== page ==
"It was absolutely amazing," Hazrati says of the Forzani finding before telling of another patient who had a series of concussions and thought he had CTE. He was depressed and didn't function well in his final years. In the end, his brain was subjected to a battery of tests and, upon further review, he was diagnosed with vasculitis, inflammation of the blood vessels. "It's a rather rare thing but that's what he had," Hazrati says. It happened, too, that another individual presenting with CTE was found to have Amyotrophic Lateral Sclerosis, ALS.

"I think the disease pathology is true; there is CTE; there is tau in the brain," Hazrati says of the science at work. "But how can I explain my case about someone who has never had a concussion [yet is found with a degenerative brain disease]?"

Klassen's family is curious to find out just how damaged his brain was, considering how many hits he'd taken to the head. Chad Klassen, a sports reporter with CFJC-TV in Kamloops, had grown up familiar with his dad's mood swings and periods of depression.

The son interviewed his father in March of 2015 in a sit-down session that can be found on YouTube. In it, Rick Klassen says he had "four or five major concussions and I've had thousands of 'seeing stars,' which are considered mini-concussions. Anyone who plays a violent position like defensive lineman where you're hitting other really big men, it's a risk you take."

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Klassen went on to say the lingering after-effects of those concussions had caused him "a number of problems because [it involves] the frontal lobe where all your reasoning is, your emotional control is. That's why you see a lot of players have so many difficulties post-career because it's not easy if you can't control your emotions. It's very difficult to have any kind or relationship. It's a problem I've suffered."

Chad Klassen said his dad became interested in donating his brain after he heard about NHL player Keith Primeau retiring because of all the hits he took to the head. Rick Klassen could also relate to Wade Belak, a former Toronto Maple Leaf, and Rick Rypien, a former Vancouver Canuck. Both players died suddenly, after fighting depression. "It really hit home for my dad," Chad says. "He would say he was in a similar situation. He didn't like how his brain felt."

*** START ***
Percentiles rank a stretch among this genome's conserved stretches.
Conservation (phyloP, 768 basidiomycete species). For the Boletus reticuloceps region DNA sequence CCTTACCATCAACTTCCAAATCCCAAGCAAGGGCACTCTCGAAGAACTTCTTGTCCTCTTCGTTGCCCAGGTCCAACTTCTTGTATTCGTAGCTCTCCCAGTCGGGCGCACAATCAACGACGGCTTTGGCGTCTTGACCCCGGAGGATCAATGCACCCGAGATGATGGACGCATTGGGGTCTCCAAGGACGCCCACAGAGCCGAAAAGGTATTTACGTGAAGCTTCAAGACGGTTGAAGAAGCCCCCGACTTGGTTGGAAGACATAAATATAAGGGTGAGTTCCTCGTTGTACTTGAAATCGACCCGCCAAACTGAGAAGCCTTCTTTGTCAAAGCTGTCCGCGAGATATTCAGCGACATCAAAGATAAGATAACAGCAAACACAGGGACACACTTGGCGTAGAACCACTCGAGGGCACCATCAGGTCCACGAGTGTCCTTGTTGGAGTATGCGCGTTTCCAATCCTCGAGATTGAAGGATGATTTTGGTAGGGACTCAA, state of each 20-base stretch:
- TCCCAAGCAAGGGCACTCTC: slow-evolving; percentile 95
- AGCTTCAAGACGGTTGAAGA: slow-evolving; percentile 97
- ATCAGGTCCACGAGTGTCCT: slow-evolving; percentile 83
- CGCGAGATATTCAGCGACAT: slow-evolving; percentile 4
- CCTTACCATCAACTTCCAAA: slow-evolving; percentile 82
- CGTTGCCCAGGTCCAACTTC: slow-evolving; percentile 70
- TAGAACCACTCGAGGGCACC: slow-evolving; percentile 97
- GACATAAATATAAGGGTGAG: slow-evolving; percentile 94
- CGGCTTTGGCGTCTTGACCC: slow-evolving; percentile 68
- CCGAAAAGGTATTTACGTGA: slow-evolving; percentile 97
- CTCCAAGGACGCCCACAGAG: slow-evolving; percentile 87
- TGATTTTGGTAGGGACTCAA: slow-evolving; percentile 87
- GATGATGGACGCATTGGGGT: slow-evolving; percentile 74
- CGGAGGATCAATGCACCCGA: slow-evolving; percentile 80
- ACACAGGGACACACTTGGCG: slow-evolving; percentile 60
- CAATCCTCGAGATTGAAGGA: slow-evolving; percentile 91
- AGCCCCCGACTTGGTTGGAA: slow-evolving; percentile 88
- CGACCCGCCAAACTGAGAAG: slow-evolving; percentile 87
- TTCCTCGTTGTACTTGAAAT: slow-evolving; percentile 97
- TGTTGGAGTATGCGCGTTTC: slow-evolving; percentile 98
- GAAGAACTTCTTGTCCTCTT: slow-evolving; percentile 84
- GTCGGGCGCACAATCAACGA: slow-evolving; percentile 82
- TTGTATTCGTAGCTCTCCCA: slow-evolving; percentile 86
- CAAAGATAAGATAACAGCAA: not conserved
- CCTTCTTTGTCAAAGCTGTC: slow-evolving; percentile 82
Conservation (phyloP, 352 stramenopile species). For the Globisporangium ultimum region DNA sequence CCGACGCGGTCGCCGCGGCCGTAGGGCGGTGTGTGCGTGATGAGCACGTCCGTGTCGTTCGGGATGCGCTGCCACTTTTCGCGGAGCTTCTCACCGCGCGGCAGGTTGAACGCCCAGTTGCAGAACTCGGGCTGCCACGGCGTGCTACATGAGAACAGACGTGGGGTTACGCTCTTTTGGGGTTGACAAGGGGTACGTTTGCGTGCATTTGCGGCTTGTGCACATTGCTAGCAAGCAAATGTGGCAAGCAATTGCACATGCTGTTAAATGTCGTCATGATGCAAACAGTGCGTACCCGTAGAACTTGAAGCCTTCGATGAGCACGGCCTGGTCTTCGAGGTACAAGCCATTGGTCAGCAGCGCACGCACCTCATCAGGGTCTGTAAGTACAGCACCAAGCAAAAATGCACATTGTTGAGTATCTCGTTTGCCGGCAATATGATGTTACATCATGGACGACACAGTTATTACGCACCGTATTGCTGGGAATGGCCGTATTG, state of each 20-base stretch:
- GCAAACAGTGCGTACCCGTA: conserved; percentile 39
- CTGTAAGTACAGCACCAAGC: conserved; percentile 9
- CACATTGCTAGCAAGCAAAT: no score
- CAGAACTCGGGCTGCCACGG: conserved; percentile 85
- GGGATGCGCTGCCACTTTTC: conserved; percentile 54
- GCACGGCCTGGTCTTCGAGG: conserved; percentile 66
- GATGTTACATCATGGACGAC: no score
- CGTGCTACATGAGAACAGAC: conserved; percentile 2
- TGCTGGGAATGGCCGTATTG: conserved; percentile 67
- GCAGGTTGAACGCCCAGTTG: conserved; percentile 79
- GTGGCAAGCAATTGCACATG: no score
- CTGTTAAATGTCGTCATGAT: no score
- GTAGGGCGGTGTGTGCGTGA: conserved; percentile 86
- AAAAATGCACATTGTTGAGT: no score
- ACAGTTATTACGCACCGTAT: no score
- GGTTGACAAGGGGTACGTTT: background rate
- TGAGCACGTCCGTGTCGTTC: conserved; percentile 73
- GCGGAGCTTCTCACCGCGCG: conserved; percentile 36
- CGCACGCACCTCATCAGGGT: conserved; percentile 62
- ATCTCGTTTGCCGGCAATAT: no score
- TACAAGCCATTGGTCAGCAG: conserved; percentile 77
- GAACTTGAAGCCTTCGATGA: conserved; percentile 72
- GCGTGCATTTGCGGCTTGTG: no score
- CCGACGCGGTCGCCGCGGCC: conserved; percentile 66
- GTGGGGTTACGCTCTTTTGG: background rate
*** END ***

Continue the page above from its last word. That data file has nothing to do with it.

Nick Hebeler visited Klassen three weeks before he died. Hebeler and Klassen were friends and teammates on the Lions' defensive line. In their prime, they went after the football like Rottweilers on a T-bone steak. In a match-up with the Ottawa Rough Riders, Hebeler said he was knocked out on his feet but stayed in the game.

"I threw up in the huddle and everything was blurry," Hebeler says. "I walked to the line of scrimmage and [Ottawa offensive tackle] Kevin Powell yelled to his quarterback, 'Run the other way. Hebeler's hurt.' We didn't know any better. We called them dingers."

We know better now, but exactly what it takes to trigger a concussion, how to treat and prevent it remains an unsolved pursuit. What's needed is a broader database with more players offering more results to help unlock the secrets of the brain. That's why the more Hazrati investigates, the more she wants to slow things down so the results can be processed to their right conclusion.

"The slower pace is to understand it before coming up with any sort of disclosure. Each case is very unique. I've been learning a lot from every case we've received and I can't say, after this many, I would be satisfied to say I have an idea about something," Hazrati says. "To really connect something to something in medicine, or to define if you have a higher risk of something if you do this or that, you have to have large studies.

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"We have all gone a little bit too fast computing about our cases. I think we have to be cautious about that."